A tomahawk is a type of axe native to North America, traditionally resembling a hatchet with a straight shaft. The axe, or ax, is an implement that has been used for millennia to shape split and cut Wood, Harvest timber, as a Weapon See Hatchet (novel for the Young adult novel. See Hatchet (film for the Horror film. The name came into the English language in the 17th century as a transliteration of the Virginian Algonquian word. The Commonwealth of Virginia ( is an American state The Eastern Algonquian languages constitute a subgroup of the larger Algonquian family, itself a member of the Algic family. Tomahawks were general purpose tools used by Native Americans and European Colonials alike, and often employed as a hand-to-hand or a thrown weapon, much like the nzappa zap. For indigenous peoples in the United States other than Hawaii and Alaska see also Native Americans in the United States. The Nzappa zap (also referred to as " Zappozap " " Kasuyu " is a traditional African Weapon similar to an axe or Hatchet It originally featured a stone head, but later iron or brass heads were the rule. The metal tomahawk heads were originally based on a Royal Navy boarding axe and used as a trade-item with Native Americans for food and other provisions. The Royal Navy of the United Kingdom is the oldest of the British armed services (and is therefore known as the Senior Service)
The tomahawk shaft is usually less than 2 ft (0. 6 m) in length, traditionally made of hickory. The heads are anywhere from 9–20 oz (255–567 g) in weight, with a cutting edge usually not much longer than four inches from toe to heel. The poll can feature a small hammer, spike or simply be rounded off, and they usually do not have lugs. Stone tomahawk heads were typically made of polished soapstone, and ornately carved examples were used in some Native American rituals. Soapstone (also known as steatite or soaprock) is a Metamorphic rock, a talc- Schist. These usually had a pipe-bowl carved into the poll, and a hole drilled down the center of the shaft for smoking tobacco through the tomahawk. Tobacco is an Agricultural product recognized as an addictive drug processed from the fresh Leaves of plants in the genus Nicotiana. There are also metal-headed versions of this unusual pipe. Pipe tomahawks are artifacts unique to North America: created by Europeans as trade objects but often exchanged as diplomatic gifts. They are powerful symbols of the choice Europeans and Indians faced whenever they met: one end was the pipe of peace, the other an axe of war.
In Colonial French territory, a very different tomahawk design, closer to the ancient Francisca, was in use by French settlers and Indigenous Peoples. The francisca (or francesca) is a Throwing axe used as a weapon during the Early Middle Ages by the Franks, among whom it was a characteristic
Tomahawk throwing is a popular sport among American historical re-enactment groups, and some martial arts enthusiasts are attempting to revive tomahawk fighting techniques used during the Colonial era. Today's hand-forged tomahawks are being made by master craftsmen throughout the United States.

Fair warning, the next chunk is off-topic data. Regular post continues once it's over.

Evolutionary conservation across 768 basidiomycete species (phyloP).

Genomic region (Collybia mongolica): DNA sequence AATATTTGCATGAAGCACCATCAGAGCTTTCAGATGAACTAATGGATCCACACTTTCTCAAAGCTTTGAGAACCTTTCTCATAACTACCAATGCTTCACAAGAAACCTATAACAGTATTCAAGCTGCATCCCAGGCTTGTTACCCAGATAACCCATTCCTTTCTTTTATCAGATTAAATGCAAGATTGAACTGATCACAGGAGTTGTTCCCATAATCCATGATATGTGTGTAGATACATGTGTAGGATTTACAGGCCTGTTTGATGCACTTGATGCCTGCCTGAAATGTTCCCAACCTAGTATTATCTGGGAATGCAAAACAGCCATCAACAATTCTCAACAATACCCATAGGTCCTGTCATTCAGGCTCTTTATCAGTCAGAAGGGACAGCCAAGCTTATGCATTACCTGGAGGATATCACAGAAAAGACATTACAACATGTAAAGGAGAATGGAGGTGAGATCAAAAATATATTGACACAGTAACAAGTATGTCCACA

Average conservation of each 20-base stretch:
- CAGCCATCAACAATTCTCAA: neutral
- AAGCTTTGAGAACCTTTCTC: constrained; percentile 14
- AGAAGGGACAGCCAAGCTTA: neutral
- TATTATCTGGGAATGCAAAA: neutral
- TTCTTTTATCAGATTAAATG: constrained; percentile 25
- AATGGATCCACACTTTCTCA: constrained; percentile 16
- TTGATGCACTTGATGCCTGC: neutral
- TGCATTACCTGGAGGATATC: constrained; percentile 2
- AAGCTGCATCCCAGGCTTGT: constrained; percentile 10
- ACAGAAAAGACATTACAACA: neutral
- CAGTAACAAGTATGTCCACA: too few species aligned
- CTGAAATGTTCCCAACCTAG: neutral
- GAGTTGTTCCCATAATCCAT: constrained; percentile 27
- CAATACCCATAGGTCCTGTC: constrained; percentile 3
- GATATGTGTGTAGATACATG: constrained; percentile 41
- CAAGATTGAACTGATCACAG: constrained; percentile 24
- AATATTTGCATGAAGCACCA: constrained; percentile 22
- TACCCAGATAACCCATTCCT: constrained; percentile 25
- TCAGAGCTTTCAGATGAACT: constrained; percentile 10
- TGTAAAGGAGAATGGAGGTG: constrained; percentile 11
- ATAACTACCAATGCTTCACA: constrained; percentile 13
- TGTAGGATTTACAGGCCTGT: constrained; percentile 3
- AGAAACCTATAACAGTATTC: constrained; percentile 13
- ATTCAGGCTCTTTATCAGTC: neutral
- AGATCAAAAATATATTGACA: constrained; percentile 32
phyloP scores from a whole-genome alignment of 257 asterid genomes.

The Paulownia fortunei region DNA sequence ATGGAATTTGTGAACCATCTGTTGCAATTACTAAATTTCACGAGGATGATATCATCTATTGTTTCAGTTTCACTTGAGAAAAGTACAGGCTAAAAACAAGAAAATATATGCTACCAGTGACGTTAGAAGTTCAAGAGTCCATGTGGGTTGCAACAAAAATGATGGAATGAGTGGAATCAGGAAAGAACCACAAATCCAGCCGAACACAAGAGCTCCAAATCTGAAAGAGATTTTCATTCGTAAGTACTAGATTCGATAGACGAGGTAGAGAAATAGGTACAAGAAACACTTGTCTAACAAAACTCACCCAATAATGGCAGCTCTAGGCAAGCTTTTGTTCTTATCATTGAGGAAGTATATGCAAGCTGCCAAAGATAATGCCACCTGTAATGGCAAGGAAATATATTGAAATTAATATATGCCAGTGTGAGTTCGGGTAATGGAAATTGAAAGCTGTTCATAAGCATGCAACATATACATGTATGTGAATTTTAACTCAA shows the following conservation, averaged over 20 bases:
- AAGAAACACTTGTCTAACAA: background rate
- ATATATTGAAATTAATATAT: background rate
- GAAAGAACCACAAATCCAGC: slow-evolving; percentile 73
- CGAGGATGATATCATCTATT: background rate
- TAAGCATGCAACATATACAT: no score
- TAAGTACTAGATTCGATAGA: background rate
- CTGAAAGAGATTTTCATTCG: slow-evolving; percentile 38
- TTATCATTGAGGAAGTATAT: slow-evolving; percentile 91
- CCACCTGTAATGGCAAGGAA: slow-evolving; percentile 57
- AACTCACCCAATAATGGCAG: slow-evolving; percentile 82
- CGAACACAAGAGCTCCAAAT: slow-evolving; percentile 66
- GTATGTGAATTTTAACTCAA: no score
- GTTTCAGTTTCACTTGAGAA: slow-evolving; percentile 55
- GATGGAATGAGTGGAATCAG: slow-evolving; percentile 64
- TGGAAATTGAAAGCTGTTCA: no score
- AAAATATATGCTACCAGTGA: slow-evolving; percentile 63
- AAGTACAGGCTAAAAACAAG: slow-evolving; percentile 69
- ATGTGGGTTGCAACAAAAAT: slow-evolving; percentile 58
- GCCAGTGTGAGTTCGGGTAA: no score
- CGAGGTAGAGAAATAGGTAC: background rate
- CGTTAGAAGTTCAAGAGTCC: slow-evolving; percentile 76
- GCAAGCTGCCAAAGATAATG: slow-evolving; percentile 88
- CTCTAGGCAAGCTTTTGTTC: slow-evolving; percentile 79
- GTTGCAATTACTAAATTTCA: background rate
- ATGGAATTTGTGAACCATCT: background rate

Modern-day Tomahawks have gained in popularity with the re-emergence of the "Vietnam Tomahawk" by American Tomahawk Company in the beginning of 2001. Modern-day Tomahawks designed by the late Peter LaGana included wood handles, a hatchet-like bit and a leather sheath and were used by select U. S. forces during the Vietnam war and are called "Vietnam Tomahawks". The Vietnam War, also known as the Second Indochina War, or the Vietnam Conflict, occurred in Vietnam, Laos and Cambodia The wood handle "Vietnam Tomahawks" are still being produced today by Cold Steel. See Alfred Hutton for the 1899 treatise For the film see Cold Steel (film. The tomahawk was later redesigned featuring synthetic hafts by American Tomahawk Company and named "VTAC"'s ("Vietnam Tactical Tomahawk"'s) and are currently being manufactured by Fehrman Knives. SOG has also entered the field with its own version of the "Vietnam Tomahawk", the Fusion Tactical Tomahawk. The original "Vietnam Tomahawks" are rare and quite expensive.
Other "Tactical Tomahawks" makers include:
Todays Hand-forged tomahawks and Modern-day Tactical Tomahawks are in use today by the U. S. Army and the U. S. Marine Corps.
The Tomahawk is a weapon employed extensively in Okichitaw, a Native American martial art. Okichitaw is a Martial art based on the fighting techniques of the Assiniboine and Plains Cree Indians intermingled with techniques derived from
The American Tomahawk Company's "VTAC" ("Vietnam Tactical Tomahawk") is in use by the US Army Stryker Brigade in Afghanistan, the 172nd SBCT Team based at Fort Wainwright, the 3rd Brigade, 2nd Infantry Division out of Fort Lewis, a Recon Platoon in the 2-183d CAV (116th IBCT)(OIF 2007-2008) and numerous other soldiers. The Stryker is a family of eight-wheeled all-wheel-drive armored combat vehicles produced by General Dynamics Land Systems, in use by the United States Army Fort Wainwright is a United States Army post adjacent to Fairbanks in the U Fort Lewis is a Census-designated place and United States Army post located in Pierce County Washington, United States. The National Stock Number is 4210-01-518-7244. This design is enjoying something of a renaissance with US soldiers in Iraq and Afghanistan as a tool and in use in hand-to-hand combat. For a topic outline on this subject see List of basic Iraq topics. Afghanistan /æfˈgænɪstæn/ officially the Islamic Republic of Afghanistan ( Pashto: د افغانستان اسلامي جمهوریت,